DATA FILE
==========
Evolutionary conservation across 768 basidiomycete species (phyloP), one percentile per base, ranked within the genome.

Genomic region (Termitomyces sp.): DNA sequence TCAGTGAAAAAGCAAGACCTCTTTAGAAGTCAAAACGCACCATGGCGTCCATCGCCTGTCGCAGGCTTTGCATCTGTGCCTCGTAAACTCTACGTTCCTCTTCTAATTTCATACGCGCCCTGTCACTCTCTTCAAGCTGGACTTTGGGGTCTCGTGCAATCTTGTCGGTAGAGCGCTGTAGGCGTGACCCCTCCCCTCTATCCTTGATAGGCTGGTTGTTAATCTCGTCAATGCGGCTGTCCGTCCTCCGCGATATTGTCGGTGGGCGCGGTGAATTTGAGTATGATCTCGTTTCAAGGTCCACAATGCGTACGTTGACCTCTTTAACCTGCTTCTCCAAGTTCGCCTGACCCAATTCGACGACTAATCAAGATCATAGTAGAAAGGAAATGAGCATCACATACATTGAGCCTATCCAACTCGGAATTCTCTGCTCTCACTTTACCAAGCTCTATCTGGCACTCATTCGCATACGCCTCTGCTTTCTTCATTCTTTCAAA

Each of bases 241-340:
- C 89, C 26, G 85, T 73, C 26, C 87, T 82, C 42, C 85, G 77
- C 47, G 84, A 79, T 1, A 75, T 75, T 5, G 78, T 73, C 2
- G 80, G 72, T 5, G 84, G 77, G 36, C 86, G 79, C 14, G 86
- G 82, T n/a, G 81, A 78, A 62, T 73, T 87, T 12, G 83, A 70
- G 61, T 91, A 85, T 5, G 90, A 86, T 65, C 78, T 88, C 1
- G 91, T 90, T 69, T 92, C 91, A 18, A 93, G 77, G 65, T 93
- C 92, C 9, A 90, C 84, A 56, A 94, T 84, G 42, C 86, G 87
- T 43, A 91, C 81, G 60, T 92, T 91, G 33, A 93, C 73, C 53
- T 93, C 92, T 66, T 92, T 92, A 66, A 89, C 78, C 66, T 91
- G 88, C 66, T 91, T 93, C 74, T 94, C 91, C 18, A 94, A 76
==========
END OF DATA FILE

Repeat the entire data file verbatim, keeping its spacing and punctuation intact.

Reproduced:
Evolutionary conservation across 768 basidiomycete species (phyloP), one percentile per base, ranked within the genome.

Genomic region (Termitomyces sp.): DNA sequence TCAGTGAAAAAGCAAGACCTCTTTAGAAGTCAAAACGCACCATGGCGTCCATCGCCTGTCGCAGGCTTTGCATCTGTGCCTCGTAAACTCTACGTTCCTCTTCTAATTTCATACGCGCCCTGTCACTCTCTTCAAGCTGGACTTTGGGGTCTCGTGCAATCTTGTCGGTAGAGCGCTGTAGGCGTGACCCCTCCCCTCTATCCTTGATAGGCTGGTTGTTAATCTCGTCAATGCGGCTGTCCGTCCTCCGCGATATTGTCGGTGGGCGCGGTGAATTTGAGTATGATCTCGTTTCAAGGTCCACAATGCGTACGTTGACCTCTTTAACCTGCTTCTCCAAGTTCGCCTGACCCAATTCGACGACTAATCAAGATCATAGTAGAAAGGAAATGAGCATCACATACATTGAGCCTATCCAACTCGGAATTCTCTGCTCTCACTTTACCAAGCTCTATCTGGCACTCATTCGCATACGCCTCTGCTTTCTTCATTCTTTCAAA

Each of bases 241-340:
- C 89, C 26, G 85, T 73, C 26, C 87, T 82, C 42, C 85, G 77
- C 47, G 84, A 79, T 1, A 75, T 75, T 5, G 78, T 73, C 2
- G 80, G 72, T 5, G 84, G 77, G 36, C 86, G 79, C 14, G 86
- G 82, T n/a, G 81, A 78, A 62, T 73, T 87, T 12, G 83, A 70
- G 61, T 91, A 85, T 5, G 90, A 86, T 65, C 78, T 88, C 1
- G 91, T 90, T 69, T 92, C 91, A 18, A 93, G 77, G 65, T 93
- C 92, C 9, A 90, C 84, A 56, A 94, T 84, G 42, C 86, G 87
- T 43, A 91, C 81, G 60, T 92, T 91, G 33, A 93, C 73, C 53
- T 93, C 92, T 66, T 92, T 92, A 66, A 89, C 78, C 66, T 91
- G 88, C 66, T 91, T 93, C 74, T 94, C 91, C 18, A 94, A 76